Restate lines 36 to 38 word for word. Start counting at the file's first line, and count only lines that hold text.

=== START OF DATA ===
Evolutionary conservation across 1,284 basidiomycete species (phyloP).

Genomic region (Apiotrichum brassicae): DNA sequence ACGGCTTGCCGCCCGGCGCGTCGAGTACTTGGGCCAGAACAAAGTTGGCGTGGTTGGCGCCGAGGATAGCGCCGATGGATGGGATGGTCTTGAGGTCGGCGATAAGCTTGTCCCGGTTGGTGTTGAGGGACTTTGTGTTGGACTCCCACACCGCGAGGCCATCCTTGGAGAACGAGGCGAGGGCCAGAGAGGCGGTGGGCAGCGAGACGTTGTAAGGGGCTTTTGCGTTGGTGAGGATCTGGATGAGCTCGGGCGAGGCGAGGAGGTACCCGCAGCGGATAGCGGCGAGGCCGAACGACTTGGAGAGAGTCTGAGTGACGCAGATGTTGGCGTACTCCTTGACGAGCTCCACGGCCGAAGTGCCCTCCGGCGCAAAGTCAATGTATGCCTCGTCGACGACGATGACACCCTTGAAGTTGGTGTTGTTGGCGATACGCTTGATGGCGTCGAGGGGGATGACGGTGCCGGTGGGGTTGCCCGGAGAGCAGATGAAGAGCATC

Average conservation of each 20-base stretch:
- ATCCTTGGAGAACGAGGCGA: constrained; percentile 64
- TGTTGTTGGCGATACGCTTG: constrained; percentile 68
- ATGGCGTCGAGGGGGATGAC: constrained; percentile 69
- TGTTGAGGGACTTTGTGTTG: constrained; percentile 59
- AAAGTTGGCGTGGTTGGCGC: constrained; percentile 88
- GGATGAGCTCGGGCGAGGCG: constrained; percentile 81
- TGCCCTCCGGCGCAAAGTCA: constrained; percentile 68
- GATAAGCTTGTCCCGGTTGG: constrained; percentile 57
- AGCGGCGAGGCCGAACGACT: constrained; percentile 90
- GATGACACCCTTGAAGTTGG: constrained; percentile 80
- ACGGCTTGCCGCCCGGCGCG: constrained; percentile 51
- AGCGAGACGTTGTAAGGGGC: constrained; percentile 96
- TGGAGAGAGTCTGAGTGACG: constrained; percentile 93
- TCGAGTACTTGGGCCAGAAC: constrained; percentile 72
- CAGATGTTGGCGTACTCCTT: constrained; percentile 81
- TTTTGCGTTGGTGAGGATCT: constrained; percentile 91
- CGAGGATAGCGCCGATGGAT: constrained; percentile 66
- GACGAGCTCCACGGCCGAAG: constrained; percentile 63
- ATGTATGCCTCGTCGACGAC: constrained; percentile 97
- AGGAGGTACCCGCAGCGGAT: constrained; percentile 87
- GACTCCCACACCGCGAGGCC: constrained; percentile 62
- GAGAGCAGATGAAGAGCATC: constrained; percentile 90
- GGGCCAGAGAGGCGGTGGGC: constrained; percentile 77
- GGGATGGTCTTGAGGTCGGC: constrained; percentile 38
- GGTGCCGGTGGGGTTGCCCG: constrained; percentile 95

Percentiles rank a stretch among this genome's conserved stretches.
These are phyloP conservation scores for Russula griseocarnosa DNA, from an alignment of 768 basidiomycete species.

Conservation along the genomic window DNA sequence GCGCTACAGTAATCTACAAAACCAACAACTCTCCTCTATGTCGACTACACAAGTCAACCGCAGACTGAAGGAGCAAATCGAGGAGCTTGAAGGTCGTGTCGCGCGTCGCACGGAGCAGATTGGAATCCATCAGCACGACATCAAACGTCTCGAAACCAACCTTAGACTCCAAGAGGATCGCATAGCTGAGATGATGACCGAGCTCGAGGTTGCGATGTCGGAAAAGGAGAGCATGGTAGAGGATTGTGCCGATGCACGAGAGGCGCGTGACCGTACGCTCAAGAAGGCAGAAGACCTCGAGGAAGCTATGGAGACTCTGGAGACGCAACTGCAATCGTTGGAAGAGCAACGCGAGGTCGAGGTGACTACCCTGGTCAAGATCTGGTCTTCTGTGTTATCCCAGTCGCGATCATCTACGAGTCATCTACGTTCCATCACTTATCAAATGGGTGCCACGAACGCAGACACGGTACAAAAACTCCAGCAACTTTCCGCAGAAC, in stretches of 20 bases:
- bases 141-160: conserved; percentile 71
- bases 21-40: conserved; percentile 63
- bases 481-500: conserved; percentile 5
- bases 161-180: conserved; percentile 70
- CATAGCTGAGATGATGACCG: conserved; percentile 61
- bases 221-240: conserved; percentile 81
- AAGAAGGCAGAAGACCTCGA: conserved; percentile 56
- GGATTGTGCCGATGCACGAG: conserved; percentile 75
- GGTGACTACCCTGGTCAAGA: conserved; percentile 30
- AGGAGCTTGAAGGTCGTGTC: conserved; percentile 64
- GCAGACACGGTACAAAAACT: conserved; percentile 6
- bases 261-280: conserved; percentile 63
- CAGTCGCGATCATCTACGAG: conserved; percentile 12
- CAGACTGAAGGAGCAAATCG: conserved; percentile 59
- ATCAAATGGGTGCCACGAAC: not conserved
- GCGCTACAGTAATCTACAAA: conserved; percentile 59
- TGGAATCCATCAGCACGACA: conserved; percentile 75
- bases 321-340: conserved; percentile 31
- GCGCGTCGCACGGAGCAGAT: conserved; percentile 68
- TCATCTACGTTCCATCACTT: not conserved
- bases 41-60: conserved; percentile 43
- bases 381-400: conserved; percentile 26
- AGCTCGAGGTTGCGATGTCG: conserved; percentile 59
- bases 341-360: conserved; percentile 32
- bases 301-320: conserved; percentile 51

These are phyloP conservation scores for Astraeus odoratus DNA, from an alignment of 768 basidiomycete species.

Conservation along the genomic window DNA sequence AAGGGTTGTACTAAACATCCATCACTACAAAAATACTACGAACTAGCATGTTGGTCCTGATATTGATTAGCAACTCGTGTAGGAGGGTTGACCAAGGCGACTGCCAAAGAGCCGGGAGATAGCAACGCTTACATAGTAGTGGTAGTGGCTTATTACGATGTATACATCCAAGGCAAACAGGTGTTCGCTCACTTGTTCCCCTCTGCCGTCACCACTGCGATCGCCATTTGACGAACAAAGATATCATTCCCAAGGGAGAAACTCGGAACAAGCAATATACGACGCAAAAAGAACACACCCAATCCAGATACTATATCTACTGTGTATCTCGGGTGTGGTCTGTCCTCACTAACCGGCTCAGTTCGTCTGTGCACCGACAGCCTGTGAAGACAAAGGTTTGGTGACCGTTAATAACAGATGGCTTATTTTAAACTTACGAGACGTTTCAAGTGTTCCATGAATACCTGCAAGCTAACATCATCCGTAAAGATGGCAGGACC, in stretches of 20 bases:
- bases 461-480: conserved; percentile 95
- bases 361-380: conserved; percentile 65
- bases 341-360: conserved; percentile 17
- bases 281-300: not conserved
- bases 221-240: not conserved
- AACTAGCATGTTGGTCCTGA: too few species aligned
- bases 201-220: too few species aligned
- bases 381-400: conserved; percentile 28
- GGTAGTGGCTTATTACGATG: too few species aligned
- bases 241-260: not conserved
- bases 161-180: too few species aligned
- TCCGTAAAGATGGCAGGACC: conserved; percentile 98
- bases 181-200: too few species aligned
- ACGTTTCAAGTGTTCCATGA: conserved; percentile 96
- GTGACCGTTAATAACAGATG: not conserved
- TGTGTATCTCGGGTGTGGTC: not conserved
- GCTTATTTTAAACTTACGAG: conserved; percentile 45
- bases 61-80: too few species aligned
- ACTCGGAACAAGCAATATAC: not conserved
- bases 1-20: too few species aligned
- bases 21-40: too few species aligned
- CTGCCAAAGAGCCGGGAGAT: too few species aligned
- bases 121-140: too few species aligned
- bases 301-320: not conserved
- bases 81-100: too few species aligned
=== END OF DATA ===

- CATAGCTGAGATGATGACCG: conserved; percentile 61
- bases 221-240: conserved; percentile 81
- AAGAAGGCAGAAGACCTCGA: conserved; percentile 56